Areas surrounding the access pit being excavated to rescue the stalled Bertha TBM have experienced settlement as much as 1 to almost 1.5 inches according to a draft figure released by WSDOT on December 11, 2014. The aging and seismically deficient Viaduct itself has experienced 1 inch of settlement as well. Structural engineers have inspected it as well as numerous buildings in the area and have not found structural damage. The settlement is thought to be related to the dewatering associated with the access pit construction. The excavation was within 3 feet of the bottom when the settlement issues were first announced on December 5, and WSDOT has since allowed the contractor to complete the excavation. [Source: Read more information in the update provided by the WSDOT Alaskan Way Viaduct Replacement Project team. Image: WSDOT]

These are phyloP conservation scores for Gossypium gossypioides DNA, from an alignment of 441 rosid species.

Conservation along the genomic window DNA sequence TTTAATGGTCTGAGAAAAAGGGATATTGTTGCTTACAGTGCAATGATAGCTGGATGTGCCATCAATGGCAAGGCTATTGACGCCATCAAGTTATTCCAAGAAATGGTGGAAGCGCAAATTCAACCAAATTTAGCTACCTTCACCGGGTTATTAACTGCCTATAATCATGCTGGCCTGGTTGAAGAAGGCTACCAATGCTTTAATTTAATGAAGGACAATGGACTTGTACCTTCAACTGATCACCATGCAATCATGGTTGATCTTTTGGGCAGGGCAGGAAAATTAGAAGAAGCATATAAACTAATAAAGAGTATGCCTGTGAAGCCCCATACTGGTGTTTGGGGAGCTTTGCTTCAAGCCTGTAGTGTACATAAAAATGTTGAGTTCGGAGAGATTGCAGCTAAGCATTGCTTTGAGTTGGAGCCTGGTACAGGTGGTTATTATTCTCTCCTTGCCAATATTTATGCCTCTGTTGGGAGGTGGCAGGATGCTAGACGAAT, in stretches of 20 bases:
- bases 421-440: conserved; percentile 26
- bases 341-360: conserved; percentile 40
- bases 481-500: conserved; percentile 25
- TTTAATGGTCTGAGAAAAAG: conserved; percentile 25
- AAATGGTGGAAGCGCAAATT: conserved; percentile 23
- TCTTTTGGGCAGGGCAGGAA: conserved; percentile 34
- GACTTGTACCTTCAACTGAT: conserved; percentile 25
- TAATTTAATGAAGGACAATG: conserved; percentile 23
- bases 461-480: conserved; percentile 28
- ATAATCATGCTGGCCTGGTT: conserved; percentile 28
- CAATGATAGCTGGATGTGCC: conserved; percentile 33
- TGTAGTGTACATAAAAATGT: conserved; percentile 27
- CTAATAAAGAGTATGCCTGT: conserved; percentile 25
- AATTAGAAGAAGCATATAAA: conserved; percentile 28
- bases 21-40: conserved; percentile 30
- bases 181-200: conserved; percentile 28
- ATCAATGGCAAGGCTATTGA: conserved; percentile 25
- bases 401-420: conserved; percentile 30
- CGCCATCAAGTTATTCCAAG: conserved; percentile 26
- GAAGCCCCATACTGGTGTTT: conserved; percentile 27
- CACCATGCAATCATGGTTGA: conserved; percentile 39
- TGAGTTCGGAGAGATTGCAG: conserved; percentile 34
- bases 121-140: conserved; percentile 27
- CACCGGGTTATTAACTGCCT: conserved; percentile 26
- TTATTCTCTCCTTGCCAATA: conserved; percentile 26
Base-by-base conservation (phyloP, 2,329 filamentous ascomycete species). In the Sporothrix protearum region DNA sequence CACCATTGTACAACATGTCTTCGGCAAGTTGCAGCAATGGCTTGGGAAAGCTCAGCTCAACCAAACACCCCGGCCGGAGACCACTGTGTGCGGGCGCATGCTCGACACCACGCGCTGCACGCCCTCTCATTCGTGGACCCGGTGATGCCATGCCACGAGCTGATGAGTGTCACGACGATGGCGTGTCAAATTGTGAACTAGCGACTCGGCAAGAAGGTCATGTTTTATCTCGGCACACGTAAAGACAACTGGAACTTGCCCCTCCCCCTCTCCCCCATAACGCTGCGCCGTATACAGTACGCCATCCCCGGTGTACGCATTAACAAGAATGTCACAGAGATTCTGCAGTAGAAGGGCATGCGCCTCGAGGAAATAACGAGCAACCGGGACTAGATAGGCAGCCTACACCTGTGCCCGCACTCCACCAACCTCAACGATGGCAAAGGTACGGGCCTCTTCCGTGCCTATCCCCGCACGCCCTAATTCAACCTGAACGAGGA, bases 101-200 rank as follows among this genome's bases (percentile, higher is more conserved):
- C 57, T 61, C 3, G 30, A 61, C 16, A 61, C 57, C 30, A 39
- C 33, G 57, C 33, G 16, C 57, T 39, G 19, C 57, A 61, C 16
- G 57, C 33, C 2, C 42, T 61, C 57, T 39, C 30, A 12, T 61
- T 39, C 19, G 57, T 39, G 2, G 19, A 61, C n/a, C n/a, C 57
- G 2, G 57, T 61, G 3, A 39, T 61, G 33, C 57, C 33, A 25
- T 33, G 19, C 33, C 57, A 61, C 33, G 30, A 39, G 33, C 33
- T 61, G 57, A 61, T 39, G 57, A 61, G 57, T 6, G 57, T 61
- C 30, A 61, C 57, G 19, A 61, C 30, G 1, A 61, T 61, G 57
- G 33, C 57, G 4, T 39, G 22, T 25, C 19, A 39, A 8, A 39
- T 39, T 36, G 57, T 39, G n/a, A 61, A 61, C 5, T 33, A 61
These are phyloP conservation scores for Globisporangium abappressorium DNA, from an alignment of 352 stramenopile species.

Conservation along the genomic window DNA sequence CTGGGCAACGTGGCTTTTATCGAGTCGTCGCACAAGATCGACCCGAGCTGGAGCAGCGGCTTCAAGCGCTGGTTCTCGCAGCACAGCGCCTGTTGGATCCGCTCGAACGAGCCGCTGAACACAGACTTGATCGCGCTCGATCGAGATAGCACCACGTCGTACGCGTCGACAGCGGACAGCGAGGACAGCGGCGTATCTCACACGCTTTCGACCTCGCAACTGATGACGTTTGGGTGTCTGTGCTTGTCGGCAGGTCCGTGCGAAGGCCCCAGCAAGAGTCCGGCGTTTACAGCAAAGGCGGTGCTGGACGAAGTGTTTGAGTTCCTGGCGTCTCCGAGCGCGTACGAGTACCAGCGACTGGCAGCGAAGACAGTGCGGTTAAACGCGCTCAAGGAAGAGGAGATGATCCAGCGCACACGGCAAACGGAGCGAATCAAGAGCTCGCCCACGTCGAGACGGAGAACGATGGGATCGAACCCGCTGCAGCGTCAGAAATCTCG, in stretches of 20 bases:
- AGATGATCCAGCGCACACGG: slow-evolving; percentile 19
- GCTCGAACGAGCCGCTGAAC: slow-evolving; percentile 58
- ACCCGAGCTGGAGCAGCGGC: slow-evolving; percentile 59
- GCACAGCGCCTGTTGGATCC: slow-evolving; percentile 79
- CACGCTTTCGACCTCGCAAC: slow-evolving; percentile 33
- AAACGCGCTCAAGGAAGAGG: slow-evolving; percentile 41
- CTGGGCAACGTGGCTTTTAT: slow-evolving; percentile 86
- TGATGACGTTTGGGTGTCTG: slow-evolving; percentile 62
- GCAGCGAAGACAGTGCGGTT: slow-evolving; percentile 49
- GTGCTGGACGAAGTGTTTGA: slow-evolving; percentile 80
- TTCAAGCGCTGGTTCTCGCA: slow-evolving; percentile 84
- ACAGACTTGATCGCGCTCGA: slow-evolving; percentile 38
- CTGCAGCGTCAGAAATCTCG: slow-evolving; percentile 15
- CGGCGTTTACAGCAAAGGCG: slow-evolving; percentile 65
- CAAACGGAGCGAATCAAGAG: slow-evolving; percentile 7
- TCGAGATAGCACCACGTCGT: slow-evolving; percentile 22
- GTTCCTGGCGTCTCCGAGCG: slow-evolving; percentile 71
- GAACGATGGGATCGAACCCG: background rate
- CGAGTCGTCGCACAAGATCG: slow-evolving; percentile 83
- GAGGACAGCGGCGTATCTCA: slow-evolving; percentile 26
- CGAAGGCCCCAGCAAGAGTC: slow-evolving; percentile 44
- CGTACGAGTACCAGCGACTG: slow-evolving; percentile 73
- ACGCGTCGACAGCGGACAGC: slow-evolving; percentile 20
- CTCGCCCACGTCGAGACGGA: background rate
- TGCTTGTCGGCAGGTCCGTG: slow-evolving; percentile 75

Perhaps you’ve heard of Bertha, the World’s Largest Tunnel Boring Machine or TBM? She’s currently working her way underneath Downtown Seattle, excavating the Alaska Way Bored Tunnel to replace the aging Alaska Way Viaduct. This $2 Billion megaproject is an incredible feat of engineering on so many levels. I was in Seattle in September for the Association of Engineering Geologists annual meeting, and was fortunate enough to attend a field trip to see the launch pit and Bertha before she began her tunnel drive. It was an unforgettable experience for this engineer! In this article I give an overview of the project and Bertha herself, discuss some of the geotechnical features, and share my photos and video. Check it out!